Think back to when you first became a new mum – the rush of love you felt, the feelings of wonder and awe over your itty bitty baby you grew from scratch, but also the, ‘can I do this?’ internal questioning brewing inside you.
Now, imagine you receive these wise words from an experienced mum in the form of a letter:
“Believe in yourself. No one could be a better mum to YOUR baby than YOU! You’ve got this!”
This sort of mum-to-new-mum encouragement is what the Mother’s Day Letter Project is all about. And we think it’s just beautiful.
Let us tell you more.
- Newborn blues: How to ask for help if you’re struggling
- Why your newborn makes grunting sounds during the night
- Why some newborns get jaundice and what it means
What is the Letter Project?
The Letter Project, thought up by the Western Sydney University School of Midwifery and Nursing, is basically the sweetest Mother’s Day gift a new mum could receive.
It’s a letter containing heartfelt words, written by an experienced mum, intended to lift a new mum up.
Virginia Schmied from the Letter Project says:
“We thought: What if following birth, a new mother was welcomed and acknowledged by warm and positive messages from other mothers to set them on their journey.”
The Letter Project was launched in May last year and over 150 letters were written by Aussie mums sharing their congratulations and generous words of encouragement and support.
Hand-delivered, the new mums received their letters on Mother’s Day while still in hospital after having their baby. The letters are also published online for other new mothers to enjoy.
“We want to challenge the stereotype of the perfect or ‘good mother’ and the pressure this places on women. We believe that the best way to do this is to share real experiences of women who have been there with those who are just starting out,” says Virginia.
Fostering resilience in mothers
The project aims to make mothers feel resilient because, as we all know, nothing shakes you like a baby. Becoming a mum is also a huge transition and while some worry is normal, excessive worry for both mum or dad can become all-consuming.
It’s important then that new mums and dads have self-belief and also feel supported as new parents.
The letters are aimed to combat this and contain encouraging messages such as:
“Congratulations Mamma, you have just achieved the most amazing thing!”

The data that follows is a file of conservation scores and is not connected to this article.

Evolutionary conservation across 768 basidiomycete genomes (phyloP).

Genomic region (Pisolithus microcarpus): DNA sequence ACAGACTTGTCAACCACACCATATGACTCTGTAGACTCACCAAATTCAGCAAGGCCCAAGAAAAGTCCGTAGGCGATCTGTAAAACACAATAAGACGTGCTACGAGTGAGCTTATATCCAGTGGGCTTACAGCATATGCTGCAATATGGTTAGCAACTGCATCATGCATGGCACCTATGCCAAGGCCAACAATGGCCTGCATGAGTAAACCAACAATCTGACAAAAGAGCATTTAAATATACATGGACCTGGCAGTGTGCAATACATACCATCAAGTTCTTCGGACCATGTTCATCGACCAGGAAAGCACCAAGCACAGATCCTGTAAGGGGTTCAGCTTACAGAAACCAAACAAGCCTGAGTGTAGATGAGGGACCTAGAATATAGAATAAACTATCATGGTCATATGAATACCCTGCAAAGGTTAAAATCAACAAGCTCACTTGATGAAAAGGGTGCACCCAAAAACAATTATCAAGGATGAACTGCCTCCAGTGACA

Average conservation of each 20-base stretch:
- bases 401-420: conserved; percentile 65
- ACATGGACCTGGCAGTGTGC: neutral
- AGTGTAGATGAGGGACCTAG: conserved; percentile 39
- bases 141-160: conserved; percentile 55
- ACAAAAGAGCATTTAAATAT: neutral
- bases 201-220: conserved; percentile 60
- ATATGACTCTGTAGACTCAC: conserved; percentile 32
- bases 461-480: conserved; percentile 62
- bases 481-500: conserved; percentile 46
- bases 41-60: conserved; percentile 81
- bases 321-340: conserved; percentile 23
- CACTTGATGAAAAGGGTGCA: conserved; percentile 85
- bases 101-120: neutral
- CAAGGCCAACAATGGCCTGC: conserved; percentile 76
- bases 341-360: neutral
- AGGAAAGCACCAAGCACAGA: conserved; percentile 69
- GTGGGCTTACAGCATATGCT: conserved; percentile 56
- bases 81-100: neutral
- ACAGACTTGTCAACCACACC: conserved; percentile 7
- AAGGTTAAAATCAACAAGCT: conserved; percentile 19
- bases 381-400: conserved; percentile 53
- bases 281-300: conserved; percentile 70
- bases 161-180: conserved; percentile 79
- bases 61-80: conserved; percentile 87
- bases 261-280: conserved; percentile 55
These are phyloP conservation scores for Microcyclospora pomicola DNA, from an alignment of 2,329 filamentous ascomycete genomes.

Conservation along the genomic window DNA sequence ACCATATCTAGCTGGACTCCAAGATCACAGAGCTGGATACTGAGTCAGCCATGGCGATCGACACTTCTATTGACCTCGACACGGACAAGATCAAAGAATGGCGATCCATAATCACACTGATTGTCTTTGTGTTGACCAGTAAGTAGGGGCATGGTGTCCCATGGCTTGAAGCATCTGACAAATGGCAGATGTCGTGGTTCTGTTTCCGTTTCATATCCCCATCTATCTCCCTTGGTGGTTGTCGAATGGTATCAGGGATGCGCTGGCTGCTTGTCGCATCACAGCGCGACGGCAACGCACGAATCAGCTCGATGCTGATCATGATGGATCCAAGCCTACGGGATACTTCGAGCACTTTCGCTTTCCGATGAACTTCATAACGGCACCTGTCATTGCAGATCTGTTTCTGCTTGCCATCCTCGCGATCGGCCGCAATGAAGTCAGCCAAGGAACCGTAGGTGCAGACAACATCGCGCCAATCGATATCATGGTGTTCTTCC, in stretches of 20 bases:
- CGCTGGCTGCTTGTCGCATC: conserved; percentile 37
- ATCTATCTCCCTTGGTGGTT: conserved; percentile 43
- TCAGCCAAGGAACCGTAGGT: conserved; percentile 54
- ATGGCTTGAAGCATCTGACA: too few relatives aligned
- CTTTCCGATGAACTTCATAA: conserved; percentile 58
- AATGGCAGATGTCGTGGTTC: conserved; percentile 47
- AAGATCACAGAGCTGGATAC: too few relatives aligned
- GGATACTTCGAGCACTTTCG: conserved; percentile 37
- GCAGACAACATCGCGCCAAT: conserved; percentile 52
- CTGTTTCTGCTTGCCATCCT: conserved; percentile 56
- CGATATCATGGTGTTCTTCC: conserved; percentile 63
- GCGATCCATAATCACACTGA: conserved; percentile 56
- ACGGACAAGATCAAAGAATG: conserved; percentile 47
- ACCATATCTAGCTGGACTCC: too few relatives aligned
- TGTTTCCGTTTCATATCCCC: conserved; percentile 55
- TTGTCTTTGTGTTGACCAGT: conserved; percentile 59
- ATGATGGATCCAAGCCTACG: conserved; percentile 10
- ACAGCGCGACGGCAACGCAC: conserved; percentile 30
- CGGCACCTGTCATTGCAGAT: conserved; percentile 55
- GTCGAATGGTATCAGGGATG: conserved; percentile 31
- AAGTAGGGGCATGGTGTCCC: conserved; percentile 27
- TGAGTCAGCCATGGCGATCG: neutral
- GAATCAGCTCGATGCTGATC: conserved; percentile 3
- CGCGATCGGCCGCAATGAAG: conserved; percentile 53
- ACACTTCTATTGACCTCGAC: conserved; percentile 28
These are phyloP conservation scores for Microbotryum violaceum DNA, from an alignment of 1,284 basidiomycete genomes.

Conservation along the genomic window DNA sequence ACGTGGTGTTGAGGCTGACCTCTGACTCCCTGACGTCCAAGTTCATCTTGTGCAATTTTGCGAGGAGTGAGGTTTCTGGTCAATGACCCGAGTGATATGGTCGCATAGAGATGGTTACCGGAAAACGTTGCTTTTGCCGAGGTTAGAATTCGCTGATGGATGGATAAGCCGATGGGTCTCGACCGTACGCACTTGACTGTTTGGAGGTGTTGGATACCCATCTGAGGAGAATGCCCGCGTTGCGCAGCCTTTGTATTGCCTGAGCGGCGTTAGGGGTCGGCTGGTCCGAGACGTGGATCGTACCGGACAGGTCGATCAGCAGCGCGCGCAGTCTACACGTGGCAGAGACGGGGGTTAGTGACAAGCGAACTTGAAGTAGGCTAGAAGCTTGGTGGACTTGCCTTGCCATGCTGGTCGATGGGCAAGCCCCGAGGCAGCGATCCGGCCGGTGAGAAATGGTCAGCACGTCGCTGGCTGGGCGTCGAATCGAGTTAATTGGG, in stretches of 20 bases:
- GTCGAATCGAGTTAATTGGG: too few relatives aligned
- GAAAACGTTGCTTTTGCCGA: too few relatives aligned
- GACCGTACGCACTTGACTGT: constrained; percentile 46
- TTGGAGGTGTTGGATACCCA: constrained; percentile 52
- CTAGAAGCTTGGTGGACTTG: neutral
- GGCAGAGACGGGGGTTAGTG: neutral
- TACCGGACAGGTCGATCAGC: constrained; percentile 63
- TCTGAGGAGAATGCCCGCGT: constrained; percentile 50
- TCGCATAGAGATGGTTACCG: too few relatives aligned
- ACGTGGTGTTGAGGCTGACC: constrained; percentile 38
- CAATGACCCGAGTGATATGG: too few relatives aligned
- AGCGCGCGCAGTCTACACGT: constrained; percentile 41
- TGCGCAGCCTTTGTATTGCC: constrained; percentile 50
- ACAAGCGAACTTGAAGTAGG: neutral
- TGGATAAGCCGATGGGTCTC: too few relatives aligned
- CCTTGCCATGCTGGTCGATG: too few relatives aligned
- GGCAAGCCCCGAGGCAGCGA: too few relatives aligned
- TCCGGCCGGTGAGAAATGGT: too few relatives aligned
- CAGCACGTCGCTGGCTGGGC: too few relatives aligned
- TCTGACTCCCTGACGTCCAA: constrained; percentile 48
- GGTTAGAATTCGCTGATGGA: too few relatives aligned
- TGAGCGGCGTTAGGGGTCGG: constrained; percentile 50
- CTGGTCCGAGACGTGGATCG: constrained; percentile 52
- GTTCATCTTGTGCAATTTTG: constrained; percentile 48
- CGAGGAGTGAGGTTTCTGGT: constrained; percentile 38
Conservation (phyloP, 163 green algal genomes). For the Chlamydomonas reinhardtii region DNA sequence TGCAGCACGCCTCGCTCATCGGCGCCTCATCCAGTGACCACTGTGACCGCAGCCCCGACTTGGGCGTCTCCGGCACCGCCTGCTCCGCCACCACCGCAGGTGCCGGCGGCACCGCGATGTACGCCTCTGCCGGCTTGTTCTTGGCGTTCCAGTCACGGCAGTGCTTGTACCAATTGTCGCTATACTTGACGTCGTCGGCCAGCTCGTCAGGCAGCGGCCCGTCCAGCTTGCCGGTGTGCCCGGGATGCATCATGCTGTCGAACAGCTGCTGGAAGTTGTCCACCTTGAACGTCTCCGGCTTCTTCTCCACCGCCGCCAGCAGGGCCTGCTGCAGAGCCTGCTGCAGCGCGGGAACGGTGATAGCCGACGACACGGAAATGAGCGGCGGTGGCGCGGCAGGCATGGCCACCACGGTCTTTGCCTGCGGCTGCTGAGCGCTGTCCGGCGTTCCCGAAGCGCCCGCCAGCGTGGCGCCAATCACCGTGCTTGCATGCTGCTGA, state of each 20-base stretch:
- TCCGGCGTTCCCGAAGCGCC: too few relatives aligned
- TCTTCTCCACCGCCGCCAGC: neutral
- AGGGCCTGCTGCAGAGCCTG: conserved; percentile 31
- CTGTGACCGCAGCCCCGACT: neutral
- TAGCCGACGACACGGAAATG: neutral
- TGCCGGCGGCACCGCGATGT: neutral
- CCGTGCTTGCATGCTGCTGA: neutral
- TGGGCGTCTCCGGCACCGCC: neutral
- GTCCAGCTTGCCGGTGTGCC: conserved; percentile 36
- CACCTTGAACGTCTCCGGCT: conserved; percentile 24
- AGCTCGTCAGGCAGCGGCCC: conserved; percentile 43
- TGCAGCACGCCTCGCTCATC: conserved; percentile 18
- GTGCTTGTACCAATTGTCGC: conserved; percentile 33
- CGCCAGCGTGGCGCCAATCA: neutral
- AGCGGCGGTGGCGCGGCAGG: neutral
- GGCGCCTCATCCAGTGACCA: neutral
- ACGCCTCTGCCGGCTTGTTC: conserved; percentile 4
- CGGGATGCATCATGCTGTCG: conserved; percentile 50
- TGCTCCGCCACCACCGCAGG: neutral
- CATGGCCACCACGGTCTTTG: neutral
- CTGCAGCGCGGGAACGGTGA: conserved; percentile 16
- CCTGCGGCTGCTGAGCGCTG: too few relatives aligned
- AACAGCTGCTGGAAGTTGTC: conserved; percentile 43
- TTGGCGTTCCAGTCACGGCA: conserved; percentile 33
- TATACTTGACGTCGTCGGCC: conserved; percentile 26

“Listen to people who give you advice but trust your instinct. You and your baby will figure it out together.”
“Don’t forget to ask for help and please don’t say ‘no’ when help is offered.”
At the same time, the ‘been there done that’ mums are not shying away from being empathetic and acknowledging the challenges new parents will likely experience.
“As someone who experienced fairly significant maternal anxiety, I urge you to talk to people … If the people you were hoping would listen, don’t quite understand, please seek help from a kind, understanding professional … they are out there and they are magnificent,” said one caring mama.
The impact of words
The letters were well-received last year and Virginia suspects they will be again.
“Last year, we were amazed by the look of pleasure on the new mother’s faces when we handed them the letters,” she says saying the mums said things like, “It is so nice to hear such positive words.” “I feel valued.” “I do think I am amazing” and “All mothers need this”.
“We realised how important this was when one woman said to us, ‘I am not sure what to say, it will be wrong no matter what I say’. The idea that it will be wrong is exactly why we are doing this. We want to spread positive messages about being a mother, to change the narrative.
This year, the sweet mum-to-mum notes will be delivered to Liverpool Hospital, Fairfield Hospital, Blacktown Hospital and Westmead Hospital in Sydney.
The project’s founders hope the Mother’s Day letters will become a national idea.
We do too!
Visit the Western Sydney University School of midwifery and nursing if you would like to submit a letter.